Computing Over Distributed Sensitive Data

Large amounts of data are being collected about individuals by a variety of organizations: government agencies, banks, hospitals, research institutions, privacy companies, etc. Many of these organizations collect similar data, or data about similar populations. Sharing this data between organizations could bring about many benefits in social, scientific, business, and security domains. For example, by sharing their data, hospitals and small clinics can obtain statistically significant results in cases where the individual datasets are otherwise too small. Unfortunately, much of the collected data is sensitive: it contains personal details about individuals or information that may damage an organization’s reputation and competitiveness. The sharing of data is hence often curbed for ethical, legal, or business reasons. 

This project develops a collection of tools that will enable the benefits of data sharing without requiring data owners to share their data. The techniques developed respect principles of data ownership and privacy requirement, and draw on recent scientific developments in privacy, cryptography, machine learning, computational statistics, program verification, and system security. The tools developed in this project will contribute to existing research and business infrastructure, and hence enable new ways to create value in information whose use would otherwise have been restricted. The project supports the development of new curricula material and trains a new generation of researchers and citizens with the multidisciplinary perspectives required to address the complex issues surrounding data privacy.

This project is funded by grant 1565387 from the National Science Foundation to Harvard University and SUNY at Buffalo.

Personnel

Salil Vadhan

Salil Vadhan

Vicky Joseph Professor of Computer Science and Applied Mathematics, SEAS, Harvard

Salil Vadhan is the lead PI of Privacy Tools for Sharing Research Data project and the Vicky Joseph Professor of Computer Science and Applied Mathematics.

Marco Gaboardi

Marco Gaboardi

Visiting Scholar, Center for Research on Computation & Society
State University of New York at Buffalo
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Publications

G. Barthe, G. P. Farina, M. Gaboardi, E. J. Gallego Arias, A. D. Gordon, J. Hsu, and P.-Y. Strub. 2016. “Differentially Private Bayesian Programming .” 23rd ACM Conference on Computer and Communications Security, CCS, 10/Oct 2016.
E. Cicek, G. Barthe, M. Gaboardi, D. Garg, and J. Hoffmann. 2017. “Relational Cost Analysis.” Symposium on the Principle of Programming Languages, ACM, 1/Jan 2017.
Georgios Kellaris, George Kollios, Kobbi Nissim, and Adam O'Neill. 2016. “Generic Attacks on Secure Outsourced Databases.” 23rd ACM Conference on Computer and Communications Security, 10/Oct 2016. Abstract

Recently, various protocols have been proposed for securely outsourcing database storage to a third party server, ranging from systems with “full-fledged” security based on strong cryptographic primitives such as fully homomorphic encryption or oblivious RAM, to more practical implementations based on searchable symmetric encryption or even on deterministic and order-preserving encryption. On the flip side, various attacks have emerged that show that for some of these protocols confidentiality of the data can be compromised, usually given certain auxiliary information. We take a step back and identify a need for a formal understanding of the inherent efficiency/privacy trade-off in outsourced database systems, independent of the details of the system. We propose abstract models that capture secure outsourced storage systems in sufficient generality, and identify two basic sources of leakage, namely access pattern and communication volume. We use our models to distinguish certain classes of outsourced database systems that have been proposed, and deduce that all of them exhibit at least one of these leakage sources. We then develop generic reconstruction attacks on any system supporting range queries where either access pattern or communication volume is leaked. These attacks are in a rather weak passive adversarial model, where the untrusted server knows only the underlying query distribution. In particular, to perform our attack the server need not have any prior knowledge about the data, and need not know any of the issued queries nor their results. Yet, the server can reconstruct the secret attribute of every record in the database after about N 4 queries, where N is the domain size. We provide a matching lower bound showing that our attacks are essentially optimal. Our reconstruction attacks using communication volume apply even to systems based on homomorphic encryption or oblivious RAM in the natural way. Finally, we provide experimental results demonstrating the efficacy of our attacks on real datasets with a variety of different features. On all these datasets, after the required number of queries our attacks successfully recovered the secret attributes of every record in at most a few seconds.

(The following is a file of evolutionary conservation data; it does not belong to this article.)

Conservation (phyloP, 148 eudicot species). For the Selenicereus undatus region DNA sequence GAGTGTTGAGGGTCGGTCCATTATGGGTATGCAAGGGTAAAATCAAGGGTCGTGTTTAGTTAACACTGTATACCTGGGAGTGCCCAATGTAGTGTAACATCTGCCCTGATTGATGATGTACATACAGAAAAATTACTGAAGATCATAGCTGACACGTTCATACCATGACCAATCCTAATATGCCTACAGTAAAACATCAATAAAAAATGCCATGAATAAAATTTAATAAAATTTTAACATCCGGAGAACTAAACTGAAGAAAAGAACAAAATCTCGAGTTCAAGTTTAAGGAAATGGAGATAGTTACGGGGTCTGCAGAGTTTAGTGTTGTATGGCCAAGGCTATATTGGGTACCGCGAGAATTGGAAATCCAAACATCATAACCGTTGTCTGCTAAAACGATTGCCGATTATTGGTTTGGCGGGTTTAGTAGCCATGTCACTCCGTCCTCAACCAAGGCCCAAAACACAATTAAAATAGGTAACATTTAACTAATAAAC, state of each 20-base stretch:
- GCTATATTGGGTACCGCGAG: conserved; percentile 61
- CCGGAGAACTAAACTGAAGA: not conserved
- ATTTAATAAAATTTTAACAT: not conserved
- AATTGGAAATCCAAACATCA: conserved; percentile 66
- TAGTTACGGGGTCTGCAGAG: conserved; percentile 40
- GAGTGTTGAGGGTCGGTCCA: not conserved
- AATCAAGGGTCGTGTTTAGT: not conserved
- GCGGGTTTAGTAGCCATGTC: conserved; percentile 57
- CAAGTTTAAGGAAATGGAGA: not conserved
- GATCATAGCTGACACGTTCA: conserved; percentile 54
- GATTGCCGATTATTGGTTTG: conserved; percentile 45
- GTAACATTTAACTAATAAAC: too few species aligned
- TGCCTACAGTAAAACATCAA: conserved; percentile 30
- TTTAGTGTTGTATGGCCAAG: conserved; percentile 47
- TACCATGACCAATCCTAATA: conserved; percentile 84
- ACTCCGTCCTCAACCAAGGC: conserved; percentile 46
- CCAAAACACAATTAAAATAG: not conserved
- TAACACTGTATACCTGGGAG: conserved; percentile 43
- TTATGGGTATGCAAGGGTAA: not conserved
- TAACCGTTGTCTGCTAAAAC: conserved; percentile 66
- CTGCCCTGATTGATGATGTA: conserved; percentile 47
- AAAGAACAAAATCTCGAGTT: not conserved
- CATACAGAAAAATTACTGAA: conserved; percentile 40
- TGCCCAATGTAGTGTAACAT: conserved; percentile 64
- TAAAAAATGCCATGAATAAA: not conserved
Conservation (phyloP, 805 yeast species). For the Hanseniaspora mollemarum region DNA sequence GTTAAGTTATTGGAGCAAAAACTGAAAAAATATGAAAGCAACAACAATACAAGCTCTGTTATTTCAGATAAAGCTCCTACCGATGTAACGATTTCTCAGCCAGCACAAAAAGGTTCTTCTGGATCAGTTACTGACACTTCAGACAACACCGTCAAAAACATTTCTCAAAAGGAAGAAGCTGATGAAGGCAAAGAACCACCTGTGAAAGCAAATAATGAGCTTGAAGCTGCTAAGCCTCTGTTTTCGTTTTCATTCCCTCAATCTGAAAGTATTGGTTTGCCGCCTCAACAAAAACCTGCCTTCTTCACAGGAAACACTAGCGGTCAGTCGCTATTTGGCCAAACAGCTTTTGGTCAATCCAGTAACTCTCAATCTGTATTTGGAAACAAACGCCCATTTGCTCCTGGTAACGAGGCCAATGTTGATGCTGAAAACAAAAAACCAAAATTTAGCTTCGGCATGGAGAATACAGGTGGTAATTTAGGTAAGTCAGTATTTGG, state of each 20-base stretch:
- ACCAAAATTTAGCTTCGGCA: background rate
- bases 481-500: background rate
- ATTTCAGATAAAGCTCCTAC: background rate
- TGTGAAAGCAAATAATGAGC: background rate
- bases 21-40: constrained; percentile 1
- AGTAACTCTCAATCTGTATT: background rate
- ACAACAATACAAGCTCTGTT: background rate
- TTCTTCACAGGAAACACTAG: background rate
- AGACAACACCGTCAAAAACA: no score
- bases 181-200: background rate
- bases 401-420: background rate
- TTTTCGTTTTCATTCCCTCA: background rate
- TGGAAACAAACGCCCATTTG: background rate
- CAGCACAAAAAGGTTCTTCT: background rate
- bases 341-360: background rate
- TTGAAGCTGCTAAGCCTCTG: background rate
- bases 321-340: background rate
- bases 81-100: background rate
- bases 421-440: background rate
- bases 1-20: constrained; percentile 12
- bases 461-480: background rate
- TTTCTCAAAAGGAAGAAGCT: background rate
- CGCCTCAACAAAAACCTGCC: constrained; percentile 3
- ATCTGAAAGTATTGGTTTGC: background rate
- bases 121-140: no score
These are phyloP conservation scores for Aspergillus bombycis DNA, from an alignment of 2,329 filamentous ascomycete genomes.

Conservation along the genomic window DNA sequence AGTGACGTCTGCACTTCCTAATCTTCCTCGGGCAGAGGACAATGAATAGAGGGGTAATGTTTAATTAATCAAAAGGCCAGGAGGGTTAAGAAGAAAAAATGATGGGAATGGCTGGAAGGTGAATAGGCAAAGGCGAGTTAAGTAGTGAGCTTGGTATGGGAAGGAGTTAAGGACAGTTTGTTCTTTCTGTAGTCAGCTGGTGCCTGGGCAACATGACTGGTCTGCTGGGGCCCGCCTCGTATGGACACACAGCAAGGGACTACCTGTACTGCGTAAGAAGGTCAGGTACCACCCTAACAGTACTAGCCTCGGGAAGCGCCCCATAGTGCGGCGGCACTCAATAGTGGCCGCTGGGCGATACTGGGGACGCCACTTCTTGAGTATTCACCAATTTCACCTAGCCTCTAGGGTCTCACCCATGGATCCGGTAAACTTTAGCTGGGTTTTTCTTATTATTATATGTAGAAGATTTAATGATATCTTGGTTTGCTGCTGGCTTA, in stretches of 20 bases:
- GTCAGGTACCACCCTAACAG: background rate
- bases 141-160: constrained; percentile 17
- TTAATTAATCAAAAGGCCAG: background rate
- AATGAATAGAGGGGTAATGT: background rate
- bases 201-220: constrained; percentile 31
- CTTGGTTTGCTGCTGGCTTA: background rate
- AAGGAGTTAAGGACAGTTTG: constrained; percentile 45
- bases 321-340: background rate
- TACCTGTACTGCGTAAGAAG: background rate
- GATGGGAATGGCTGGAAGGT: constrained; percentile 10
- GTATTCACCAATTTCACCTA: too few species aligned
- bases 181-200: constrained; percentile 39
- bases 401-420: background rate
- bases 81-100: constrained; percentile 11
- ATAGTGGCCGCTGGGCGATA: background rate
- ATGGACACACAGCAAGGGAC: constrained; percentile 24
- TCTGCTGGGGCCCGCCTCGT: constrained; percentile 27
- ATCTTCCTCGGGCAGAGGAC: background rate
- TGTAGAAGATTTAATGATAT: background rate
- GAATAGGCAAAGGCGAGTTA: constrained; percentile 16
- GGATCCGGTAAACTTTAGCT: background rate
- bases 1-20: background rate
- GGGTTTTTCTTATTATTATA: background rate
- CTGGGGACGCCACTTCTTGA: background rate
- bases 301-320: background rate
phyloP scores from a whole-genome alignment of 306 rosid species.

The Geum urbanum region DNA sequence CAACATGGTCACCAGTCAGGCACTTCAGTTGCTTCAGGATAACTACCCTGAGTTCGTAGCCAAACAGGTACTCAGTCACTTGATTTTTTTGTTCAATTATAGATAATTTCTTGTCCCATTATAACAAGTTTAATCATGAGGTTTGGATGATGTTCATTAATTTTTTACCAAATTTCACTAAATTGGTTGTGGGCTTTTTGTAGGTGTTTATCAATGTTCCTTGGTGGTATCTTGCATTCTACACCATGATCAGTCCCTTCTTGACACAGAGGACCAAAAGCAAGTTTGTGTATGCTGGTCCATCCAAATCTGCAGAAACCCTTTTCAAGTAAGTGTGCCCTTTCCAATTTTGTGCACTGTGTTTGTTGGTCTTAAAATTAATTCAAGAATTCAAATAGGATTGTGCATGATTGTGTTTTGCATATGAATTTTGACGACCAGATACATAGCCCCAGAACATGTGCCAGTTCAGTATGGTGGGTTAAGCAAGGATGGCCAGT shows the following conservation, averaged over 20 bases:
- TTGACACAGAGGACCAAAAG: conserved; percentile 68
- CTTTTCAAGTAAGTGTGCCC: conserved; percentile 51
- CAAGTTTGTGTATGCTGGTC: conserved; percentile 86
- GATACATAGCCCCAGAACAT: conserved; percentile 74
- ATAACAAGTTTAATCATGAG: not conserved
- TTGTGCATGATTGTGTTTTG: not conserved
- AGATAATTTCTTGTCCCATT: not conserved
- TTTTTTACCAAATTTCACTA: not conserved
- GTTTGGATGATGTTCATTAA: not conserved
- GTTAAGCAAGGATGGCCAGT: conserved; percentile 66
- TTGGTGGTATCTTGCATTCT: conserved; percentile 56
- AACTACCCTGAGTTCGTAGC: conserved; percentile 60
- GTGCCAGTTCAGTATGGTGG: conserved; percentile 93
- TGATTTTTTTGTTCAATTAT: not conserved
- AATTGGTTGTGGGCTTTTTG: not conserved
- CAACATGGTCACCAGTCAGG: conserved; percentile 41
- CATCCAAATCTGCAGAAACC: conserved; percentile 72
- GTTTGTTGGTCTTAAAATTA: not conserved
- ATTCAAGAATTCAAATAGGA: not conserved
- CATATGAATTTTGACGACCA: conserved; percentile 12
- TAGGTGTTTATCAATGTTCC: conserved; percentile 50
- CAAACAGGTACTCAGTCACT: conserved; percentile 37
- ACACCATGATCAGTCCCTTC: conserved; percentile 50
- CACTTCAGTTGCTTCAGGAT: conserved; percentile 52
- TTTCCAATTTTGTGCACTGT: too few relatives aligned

Presentations